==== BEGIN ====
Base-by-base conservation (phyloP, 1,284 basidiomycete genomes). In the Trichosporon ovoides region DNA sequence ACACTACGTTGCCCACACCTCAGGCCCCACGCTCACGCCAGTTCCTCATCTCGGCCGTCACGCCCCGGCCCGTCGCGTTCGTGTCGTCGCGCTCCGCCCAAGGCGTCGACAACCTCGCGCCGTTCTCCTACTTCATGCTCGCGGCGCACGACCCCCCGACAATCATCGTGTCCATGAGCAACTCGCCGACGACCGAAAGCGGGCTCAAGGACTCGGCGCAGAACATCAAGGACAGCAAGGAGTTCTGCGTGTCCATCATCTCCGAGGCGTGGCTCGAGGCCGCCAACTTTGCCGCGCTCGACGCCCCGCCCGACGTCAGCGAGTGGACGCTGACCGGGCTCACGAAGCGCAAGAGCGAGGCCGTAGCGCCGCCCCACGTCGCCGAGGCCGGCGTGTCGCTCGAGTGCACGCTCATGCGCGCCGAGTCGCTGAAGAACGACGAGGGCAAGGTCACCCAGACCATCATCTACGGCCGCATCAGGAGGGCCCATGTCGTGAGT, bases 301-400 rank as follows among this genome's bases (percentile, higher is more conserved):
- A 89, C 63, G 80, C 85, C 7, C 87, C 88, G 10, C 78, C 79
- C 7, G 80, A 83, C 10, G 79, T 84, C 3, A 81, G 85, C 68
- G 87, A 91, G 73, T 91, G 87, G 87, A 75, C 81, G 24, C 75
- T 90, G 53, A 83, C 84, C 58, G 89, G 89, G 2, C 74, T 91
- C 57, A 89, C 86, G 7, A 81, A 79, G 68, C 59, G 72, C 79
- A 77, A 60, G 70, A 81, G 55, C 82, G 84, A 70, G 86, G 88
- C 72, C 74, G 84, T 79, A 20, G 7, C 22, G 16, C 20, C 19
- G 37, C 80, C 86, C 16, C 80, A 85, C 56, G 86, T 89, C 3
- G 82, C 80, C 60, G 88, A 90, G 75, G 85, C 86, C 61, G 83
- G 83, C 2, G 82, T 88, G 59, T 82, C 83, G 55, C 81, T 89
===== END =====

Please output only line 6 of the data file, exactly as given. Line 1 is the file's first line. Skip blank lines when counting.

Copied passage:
- C 57, A 89, C 86, G 7, A 81, A 79, G 68, C 59, G 72, C 79